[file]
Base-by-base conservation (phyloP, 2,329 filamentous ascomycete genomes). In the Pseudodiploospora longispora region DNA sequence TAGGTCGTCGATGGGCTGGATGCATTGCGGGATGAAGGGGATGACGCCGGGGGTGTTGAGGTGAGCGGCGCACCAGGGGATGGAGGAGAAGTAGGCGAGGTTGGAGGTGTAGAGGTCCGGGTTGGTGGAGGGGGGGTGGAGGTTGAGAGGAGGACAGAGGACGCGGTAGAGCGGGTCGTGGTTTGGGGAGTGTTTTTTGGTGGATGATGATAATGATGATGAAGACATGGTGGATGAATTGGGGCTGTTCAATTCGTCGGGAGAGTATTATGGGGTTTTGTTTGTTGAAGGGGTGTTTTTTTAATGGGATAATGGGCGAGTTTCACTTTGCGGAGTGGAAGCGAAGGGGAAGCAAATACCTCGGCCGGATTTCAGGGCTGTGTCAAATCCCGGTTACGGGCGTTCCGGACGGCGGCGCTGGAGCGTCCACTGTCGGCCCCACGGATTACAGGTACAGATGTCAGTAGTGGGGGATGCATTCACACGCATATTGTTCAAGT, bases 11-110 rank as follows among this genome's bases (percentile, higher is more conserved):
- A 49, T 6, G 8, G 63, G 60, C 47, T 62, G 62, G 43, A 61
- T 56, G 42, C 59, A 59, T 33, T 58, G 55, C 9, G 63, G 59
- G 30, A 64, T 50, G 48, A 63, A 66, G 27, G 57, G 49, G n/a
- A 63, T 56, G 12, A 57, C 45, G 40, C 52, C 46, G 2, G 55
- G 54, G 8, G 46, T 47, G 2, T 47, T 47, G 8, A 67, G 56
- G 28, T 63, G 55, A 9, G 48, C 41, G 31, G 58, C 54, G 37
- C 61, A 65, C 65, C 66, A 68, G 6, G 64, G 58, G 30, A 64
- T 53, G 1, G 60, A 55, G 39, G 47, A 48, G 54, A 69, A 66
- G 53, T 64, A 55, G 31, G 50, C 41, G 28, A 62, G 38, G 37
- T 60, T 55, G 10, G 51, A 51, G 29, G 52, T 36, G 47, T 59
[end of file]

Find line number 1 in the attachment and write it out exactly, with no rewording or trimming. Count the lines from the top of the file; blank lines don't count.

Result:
Base-by-base conservation (phyloP, 2,329 filamentous ascomycete genomes). In the Pseudodiploospora longispora region DNA sequence TAGGTCGTCGATGGGCTGGATGCATTGCGGGATGAAGGGGATGACGCCGGGGGTGTTGAGGTGAGCGGCGCACCAGGGGATGGAGGAGAAGTAGGCGAGGTTGGAGGTGTAGAGGTCCGGGTTGGTGGAGGGGGGGTGGAGGTTGAGAGGAGGACAGAGGACGCGGTAGAGCGGGTCGTGGTTTGGGGAGTGTTTTTTGGTGGATGATGATAATGATGATGAAGACATGGTGGATGAATTGGGGCTGTTCAATTCGTCGGGAGAGTATTATGGGGTTTTGTTTGTTGAAGGGGTGTTTTTTTAATGGGATAATGGGCGAGTTTCACTTTGCGGAGTGGAAGCGAAGGGGAAGCAAATACCTCGGCCGGATTTCAGGGCTGTGTCAAATCCCGGTTACGGGCGTTCCGGACGGCGGCGCTGGAGCGTCCACTGTCGGCCCCACGGATTACAGGTACAGATGTCAGTAGTGGGGGATGCATTCACACGCATATTGTTCAAGT, bases 11-110 rank as follows among this genome's bases (percentile, higher is more conserved):